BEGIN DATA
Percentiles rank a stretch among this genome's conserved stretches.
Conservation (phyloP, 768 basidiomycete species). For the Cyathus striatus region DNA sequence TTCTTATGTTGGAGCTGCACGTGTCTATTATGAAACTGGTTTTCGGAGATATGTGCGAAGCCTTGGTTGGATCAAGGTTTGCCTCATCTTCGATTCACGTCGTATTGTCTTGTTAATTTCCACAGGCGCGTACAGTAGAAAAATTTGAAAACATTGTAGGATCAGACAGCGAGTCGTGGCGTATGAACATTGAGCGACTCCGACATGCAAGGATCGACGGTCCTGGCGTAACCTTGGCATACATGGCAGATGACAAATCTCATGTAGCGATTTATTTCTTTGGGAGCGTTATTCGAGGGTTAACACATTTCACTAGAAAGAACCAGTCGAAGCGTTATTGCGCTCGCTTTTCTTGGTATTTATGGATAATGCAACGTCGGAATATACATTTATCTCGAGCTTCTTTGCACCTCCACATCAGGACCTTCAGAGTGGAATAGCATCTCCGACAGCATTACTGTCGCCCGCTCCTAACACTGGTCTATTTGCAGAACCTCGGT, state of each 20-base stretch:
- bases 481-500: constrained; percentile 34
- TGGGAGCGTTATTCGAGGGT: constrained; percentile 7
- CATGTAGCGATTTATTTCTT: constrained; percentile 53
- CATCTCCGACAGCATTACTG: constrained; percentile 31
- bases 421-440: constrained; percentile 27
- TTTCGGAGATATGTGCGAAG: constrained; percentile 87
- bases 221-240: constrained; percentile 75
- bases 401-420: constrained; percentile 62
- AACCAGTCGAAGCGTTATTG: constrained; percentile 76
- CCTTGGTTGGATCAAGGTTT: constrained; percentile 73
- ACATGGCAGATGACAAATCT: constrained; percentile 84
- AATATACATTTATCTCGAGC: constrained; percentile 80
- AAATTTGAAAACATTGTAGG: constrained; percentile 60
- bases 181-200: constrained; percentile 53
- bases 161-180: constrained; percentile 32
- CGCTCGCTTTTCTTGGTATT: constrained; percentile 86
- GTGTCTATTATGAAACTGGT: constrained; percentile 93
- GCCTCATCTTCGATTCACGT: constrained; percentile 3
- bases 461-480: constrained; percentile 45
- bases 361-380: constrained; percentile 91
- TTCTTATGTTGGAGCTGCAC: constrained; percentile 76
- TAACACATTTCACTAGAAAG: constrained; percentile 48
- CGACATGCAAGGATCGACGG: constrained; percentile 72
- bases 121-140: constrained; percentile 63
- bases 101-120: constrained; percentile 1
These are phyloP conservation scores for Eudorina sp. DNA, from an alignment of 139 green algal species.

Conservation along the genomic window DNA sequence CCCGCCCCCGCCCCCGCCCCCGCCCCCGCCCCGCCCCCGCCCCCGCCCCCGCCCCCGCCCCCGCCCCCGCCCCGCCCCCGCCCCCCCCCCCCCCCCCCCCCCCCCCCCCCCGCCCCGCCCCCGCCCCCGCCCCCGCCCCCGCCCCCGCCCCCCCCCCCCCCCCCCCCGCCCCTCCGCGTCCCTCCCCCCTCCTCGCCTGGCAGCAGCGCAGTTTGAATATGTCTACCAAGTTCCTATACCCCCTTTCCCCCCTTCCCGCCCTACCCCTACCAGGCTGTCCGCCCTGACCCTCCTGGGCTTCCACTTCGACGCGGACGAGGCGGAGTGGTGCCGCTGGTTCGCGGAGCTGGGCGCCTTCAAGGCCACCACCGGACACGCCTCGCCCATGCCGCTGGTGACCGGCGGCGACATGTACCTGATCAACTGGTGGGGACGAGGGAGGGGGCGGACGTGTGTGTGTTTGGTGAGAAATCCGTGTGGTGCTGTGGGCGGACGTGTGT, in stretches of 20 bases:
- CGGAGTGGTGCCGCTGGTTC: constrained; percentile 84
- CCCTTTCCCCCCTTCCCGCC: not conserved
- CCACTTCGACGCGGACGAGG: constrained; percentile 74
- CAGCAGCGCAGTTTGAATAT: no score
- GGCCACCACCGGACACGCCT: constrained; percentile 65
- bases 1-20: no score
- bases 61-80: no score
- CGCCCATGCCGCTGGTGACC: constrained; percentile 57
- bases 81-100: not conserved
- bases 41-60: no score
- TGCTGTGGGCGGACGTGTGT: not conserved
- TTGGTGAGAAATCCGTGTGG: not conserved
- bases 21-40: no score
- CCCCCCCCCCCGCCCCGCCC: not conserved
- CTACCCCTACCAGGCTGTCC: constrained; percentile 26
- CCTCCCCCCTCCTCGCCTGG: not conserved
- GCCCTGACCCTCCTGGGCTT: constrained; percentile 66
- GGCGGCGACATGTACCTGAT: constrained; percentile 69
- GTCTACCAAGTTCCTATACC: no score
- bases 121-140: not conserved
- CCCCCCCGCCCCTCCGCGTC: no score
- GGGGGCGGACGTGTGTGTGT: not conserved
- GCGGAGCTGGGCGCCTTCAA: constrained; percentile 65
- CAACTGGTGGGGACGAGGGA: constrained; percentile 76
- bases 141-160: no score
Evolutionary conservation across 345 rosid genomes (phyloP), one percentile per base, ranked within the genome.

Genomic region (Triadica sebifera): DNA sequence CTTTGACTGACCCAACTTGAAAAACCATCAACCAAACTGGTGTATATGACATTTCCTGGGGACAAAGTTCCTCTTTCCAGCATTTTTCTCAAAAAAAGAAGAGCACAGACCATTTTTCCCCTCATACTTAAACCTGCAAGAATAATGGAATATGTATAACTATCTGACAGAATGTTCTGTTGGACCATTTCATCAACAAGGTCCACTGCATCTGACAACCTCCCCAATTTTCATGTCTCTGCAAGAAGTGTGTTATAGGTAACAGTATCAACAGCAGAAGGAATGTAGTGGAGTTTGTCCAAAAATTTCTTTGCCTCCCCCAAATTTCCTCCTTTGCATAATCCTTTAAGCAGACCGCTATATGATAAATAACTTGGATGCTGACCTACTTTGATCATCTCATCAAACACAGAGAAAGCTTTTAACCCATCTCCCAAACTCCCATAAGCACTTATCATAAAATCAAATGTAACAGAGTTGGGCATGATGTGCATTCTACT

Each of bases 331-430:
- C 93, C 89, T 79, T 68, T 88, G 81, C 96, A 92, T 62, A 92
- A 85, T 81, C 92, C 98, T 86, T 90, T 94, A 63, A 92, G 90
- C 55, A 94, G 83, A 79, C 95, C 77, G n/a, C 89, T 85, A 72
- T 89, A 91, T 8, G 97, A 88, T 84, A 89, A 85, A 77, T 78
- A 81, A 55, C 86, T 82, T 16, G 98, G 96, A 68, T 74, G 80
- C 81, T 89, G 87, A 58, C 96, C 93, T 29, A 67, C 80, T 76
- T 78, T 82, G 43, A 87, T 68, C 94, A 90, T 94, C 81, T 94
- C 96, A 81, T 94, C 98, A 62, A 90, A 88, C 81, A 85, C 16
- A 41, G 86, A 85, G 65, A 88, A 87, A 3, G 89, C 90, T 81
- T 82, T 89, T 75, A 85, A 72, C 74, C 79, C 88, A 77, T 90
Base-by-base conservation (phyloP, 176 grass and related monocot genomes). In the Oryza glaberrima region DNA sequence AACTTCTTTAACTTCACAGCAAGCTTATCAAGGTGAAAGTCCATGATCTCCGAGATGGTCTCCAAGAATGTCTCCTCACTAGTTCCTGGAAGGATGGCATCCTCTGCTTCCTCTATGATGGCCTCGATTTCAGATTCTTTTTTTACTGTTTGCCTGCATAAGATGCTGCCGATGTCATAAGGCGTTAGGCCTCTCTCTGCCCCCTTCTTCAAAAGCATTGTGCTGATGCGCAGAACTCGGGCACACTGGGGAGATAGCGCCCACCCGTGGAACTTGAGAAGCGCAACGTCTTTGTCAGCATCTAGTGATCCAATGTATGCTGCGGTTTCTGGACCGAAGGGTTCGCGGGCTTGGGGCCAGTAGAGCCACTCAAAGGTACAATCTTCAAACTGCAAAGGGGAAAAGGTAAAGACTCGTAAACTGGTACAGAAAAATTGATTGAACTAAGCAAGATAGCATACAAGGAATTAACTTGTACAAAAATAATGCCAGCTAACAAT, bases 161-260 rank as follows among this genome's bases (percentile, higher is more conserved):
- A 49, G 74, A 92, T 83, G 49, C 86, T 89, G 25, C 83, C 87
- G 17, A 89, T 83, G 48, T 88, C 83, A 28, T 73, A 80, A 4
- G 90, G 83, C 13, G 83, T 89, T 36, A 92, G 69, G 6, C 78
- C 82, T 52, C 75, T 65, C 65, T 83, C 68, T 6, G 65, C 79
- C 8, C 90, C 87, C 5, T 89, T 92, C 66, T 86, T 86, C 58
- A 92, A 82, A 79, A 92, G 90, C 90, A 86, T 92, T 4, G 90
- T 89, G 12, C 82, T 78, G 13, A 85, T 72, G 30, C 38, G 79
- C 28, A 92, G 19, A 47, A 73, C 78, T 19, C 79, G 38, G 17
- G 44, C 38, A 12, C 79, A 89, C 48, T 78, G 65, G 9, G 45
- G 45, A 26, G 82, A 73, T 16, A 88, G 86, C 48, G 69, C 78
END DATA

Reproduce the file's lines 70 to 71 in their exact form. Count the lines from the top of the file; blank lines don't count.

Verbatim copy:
- G 17, A 89, T 83, G 48, T 88, C 83, A 28, T 73, A 80, A 4
- G 90, G 83, C 13, G 83, T 89, T 36, A 92, G 69, G 6, C 78